We’ve also seen Sean Lee negate surgery on his injured wrist so that he could be there for his brothers. We’ve heard how Ratliff played much of a season with both elbows badly injured. Last year we saw Jenkins fight through injuries like a warrior in just about every single game. And many other examples.

And those are just some of the stories of our guys overcoming injuries and adversity. We’ve also seen pro-bowlers like Ware and Ratliff spend time teaching pass rush techniques to UDFA’s in camp that they know have a slim chance of even making the team. We’ve seen Romo teach his backup receiver’s their routes in the middle of games. We’ve seen how incredibly pumped Dez gets after he or one of his teammates makes a big play. We’ve had warriors like Marc Colombo, who gave everything he could until his body just couldn’t keep up with his heart anymore.

How about the effort that our UDFA Quarterback and now starting WR put in day after day over the years to go from players that no one wanted, to a top tier Quarterback and very good WR when healthy. The 7th round nose tackle that has abused opposing centers and guards for years and always brings a real sense of toughness and attitude to the defensive line.

Now, we might not have always had the rah-rah, get loud type of leaders on this team. Maybe they don’t scream at their teammates in front of the cameras. But there are other types of leadership. There is the lead by example leadership, that I know for a fact our team has had plenty of over the years. There is the behind closed doors leadership, where you give your teammates constructive criticism in an environment and a way that doesn’t demean them.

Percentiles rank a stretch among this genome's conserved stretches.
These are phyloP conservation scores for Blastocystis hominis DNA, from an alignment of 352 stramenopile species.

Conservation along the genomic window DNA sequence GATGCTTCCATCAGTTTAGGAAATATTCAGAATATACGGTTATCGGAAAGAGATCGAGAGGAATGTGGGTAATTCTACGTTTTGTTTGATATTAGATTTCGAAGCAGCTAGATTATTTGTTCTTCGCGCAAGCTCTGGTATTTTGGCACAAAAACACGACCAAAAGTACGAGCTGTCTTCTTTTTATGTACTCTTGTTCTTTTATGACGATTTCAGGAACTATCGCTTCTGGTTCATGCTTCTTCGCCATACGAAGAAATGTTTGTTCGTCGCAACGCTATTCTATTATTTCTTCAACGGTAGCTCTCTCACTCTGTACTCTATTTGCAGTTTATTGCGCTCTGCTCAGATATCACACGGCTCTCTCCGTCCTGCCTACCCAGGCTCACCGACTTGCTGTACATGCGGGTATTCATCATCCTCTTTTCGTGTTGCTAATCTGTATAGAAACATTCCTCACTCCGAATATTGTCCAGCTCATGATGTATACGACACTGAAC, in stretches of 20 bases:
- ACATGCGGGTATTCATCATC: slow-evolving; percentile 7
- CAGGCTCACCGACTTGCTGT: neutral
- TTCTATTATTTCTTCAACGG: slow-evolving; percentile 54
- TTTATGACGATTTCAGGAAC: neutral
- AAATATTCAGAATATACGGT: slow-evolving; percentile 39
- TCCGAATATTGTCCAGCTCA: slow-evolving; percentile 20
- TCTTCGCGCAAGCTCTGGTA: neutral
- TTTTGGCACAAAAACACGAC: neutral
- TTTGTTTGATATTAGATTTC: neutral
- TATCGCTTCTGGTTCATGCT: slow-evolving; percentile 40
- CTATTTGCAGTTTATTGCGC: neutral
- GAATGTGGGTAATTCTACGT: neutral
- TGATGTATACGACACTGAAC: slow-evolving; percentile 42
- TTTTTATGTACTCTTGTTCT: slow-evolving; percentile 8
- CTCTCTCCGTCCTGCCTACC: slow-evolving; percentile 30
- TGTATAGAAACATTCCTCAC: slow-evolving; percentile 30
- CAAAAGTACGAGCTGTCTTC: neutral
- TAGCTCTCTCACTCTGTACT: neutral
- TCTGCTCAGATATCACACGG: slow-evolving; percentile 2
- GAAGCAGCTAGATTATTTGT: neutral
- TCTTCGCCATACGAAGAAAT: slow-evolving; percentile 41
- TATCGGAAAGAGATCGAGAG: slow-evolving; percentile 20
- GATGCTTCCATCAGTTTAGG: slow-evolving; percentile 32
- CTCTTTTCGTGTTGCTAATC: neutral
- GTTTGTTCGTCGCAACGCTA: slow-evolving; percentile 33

Then there is another type of leadership. I think we have all met at least one person in our lives that has “It”. You can’t explain why, and maybe don’t even know why yourself, but something about the person just makes you willing to follow them through anything. They can ask something of you and you are excited about the opportunity to prove yourself to them. Not because you think you will be rewarded, but just because you want to succeed for them. The kind of person that you know will go above and beyond to sacrifice for their friends, teammates and family and will not throw anyone under the bus to cover for their own mistakes. I believe guys like Romo and Ware have that “It”. I guess I can’t prove it, I just feel it when I hear them talk and watch what they go through for their team. And I’m not just saying that as a fan, there have been plenty of good Cowboys players over my time that I didn’t feel that from. Maybe I’m wrong, but it’s what I believe. And either way, I know for certain that I have seen plenty of players on this team display strong leadership over the years, and that is not just my belief, it is the truth.

Why do I write this post now? Because whenever the Cowboys win their next Superbowl, or at least when they next have playoff success, the media and many misinformed fans will point to some new-found player leadership as the key. And I want them to know that long before the playoff success and Lombardi trophy returned to Dallas, we true Cowboys fans knew the bravery and leadership that has existed on this team for a long time.

Another user-created commentary provided by a BTB reader.